Marathon fisheries talks were still going on in Brussels in a bid to agree hefty cuts in permitted catches next year.
Negotiations went through the night as European Union fisheries ministers haggled over EU Commission proposals for cuts of up to 58% in the total catch in a bid to boost conservation.
The talks stalled over disputes about the scientific evidence on which the Commission based its plans for yet another year of belt–tightening by fishermen.
As dawn broke today ministers were still round the table, bidding for the best possible deal for their national fleets.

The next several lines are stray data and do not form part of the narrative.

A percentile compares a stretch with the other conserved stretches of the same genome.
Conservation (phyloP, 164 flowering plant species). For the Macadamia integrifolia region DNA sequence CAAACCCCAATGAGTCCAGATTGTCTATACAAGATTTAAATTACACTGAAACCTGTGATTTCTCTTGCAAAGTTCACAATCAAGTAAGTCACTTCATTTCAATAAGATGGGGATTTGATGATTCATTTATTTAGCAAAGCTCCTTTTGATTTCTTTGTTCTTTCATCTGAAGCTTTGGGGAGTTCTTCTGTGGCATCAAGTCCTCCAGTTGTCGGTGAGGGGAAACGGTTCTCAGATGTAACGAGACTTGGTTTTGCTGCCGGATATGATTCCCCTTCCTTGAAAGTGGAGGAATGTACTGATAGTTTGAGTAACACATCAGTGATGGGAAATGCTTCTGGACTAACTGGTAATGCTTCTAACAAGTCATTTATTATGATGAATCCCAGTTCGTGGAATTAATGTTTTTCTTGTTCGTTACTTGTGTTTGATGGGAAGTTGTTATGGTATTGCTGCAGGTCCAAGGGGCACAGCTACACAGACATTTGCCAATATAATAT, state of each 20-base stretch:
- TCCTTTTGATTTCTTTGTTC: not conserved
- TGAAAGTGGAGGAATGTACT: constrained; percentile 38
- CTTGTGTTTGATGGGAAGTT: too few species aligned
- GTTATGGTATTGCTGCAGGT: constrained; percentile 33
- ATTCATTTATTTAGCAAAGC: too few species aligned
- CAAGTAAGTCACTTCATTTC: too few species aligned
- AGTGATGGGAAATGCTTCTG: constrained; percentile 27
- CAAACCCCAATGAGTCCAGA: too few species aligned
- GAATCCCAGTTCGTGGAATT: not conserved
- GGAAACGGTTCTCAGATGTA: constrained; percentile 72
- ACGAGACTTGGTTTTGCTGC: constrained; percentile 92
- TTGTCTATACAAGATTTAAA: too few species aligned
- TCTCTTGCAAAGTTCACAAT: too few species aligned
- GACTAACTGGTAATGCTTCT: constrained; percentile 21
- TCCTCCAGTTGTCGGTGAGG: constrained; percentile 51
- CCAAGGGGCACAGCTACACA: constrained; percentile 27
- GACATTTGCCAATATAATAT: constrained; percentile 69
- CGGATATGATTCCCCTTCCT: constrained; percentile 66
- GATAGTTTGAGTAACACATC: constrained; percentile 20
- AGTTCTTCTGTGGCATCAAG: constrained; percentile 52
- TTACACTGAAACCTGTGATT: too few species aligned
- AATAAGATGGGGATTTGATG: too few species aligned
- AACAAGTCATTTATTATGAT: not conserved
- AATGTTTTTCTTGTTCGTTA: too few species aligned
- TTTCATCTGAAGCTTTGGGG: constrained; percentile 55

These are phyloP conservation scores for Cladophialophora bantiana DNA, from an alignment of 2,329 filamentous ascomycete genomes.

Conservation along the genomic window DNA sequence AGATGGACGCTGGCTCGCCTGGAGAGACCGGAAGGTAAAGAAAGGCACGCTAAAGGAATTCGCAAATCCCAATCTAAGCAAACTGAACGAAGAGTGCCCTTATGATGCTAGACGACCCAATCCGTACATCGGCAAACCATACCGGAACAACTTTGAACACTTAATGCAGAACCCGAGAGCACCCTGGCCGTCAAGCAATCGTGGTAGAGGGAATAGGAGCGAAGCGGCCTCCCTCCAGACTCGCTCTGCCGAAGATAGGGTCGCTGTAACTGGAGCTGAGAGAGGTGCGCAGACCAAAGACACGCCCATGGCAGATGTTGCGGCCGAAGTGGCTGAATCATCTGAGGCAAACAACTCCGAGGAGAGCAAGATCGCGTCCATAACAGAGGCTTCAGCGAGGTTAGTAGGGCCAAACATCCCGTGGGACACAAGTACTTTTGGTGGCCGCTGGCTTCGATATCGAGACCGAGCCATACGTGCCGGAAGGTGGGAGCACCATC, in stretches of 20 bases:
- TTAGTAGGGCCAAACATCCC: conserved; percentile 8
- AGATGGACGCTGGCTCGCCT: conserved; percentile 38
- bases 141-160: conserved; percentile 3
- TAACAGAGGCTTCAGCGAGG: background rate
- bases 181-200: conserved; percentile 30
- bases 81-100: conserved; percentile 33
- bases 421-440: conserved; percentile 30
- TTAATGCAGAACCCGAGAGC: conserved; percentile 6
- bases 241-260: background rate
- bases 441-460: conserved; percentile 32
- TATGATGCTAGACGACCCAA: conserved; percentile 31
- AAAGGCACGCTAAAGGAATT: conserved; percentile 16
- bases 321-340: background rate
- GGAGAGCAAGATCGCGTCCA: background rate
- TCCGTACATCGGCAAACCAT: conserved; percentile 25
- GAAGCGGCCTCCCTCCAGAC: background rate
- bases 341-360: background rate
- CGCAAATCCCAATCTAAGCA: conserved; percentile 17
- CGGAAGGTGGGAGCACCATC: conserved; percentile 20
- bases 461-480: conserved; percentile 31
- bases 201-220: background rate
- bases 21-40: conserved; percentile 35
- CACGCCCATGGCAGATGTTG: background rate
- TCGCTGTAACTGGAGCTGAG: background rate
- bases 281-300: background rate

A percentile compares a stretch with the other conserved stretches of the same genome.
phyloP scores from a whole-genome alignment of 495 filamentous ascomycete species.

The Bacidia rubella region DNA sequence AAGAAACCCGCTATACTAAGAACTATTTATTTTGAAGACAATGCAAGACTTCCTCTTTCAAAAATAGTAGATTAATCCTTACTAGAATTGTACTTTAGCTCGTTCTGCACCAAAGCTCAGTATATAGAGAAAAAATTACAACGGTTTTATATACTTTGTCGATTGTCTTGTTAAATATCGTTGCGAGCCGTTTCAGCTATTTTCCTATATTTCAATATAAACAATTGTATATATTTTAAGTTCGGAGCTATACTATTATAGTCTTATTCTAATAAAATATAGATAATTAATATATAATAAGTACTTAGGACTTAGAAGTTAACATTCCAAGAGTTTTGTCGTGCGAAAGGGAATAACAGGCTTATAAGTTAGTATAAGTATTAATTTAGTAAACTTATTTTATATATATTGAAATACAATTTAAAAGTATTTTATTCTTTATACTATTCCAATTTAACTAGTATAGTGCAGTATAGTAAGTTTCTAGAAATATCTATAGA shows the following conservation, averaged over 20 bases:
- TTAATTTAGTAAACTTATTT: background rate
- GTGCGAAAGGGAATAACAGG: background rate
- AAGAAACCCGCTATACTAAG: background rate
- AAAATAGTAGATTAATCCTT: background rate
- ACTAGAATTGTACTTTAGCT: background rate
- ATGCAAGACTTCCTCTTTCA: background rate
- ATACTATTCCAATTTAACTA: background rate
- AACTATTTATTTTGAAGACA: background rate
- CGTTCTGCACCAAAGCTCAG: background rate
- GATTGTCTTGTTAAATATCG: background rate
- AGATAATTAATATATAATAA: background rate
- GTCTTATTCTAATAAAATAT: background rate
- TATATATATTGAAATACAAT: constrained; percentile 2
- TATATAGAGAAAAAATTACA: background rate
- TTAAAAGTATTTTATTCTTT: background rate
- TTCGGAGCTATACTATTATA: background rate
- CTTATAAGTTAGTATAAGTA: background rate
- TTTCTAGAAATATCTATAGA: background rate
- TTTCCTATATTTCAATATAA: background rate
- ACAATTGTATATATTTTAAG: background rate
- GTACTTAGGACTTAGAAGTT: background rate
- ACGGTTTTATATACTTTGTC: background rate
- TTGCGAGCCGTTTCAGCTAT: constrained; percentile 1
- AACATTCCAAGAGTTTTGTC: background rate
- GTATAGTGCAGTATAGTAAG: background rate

British fisheries minister Elliot Morley vowed not to breach the scientific advice – but he also insisted that the advice was faulty in some cases, and that there was scope for improved catches for the UK fleet next year.
The Commission is seeking cuts ranging from 25% to nearly 60% in next year's catch quotas, coupled with de–commissioning of vessels and a reduction in the number of fishing days at sea in a last desperate bid at long–term conservation.
Fisheries Commissioner Franz Fischler said when the talks began yesterday that the "alarming" state of fish stocks left no option but to make more deep cuts in the fishing effort.
He also warned against any haggling to force up national quotas beyond the agreed scientifically–sustainable levels of stocks.Reuse content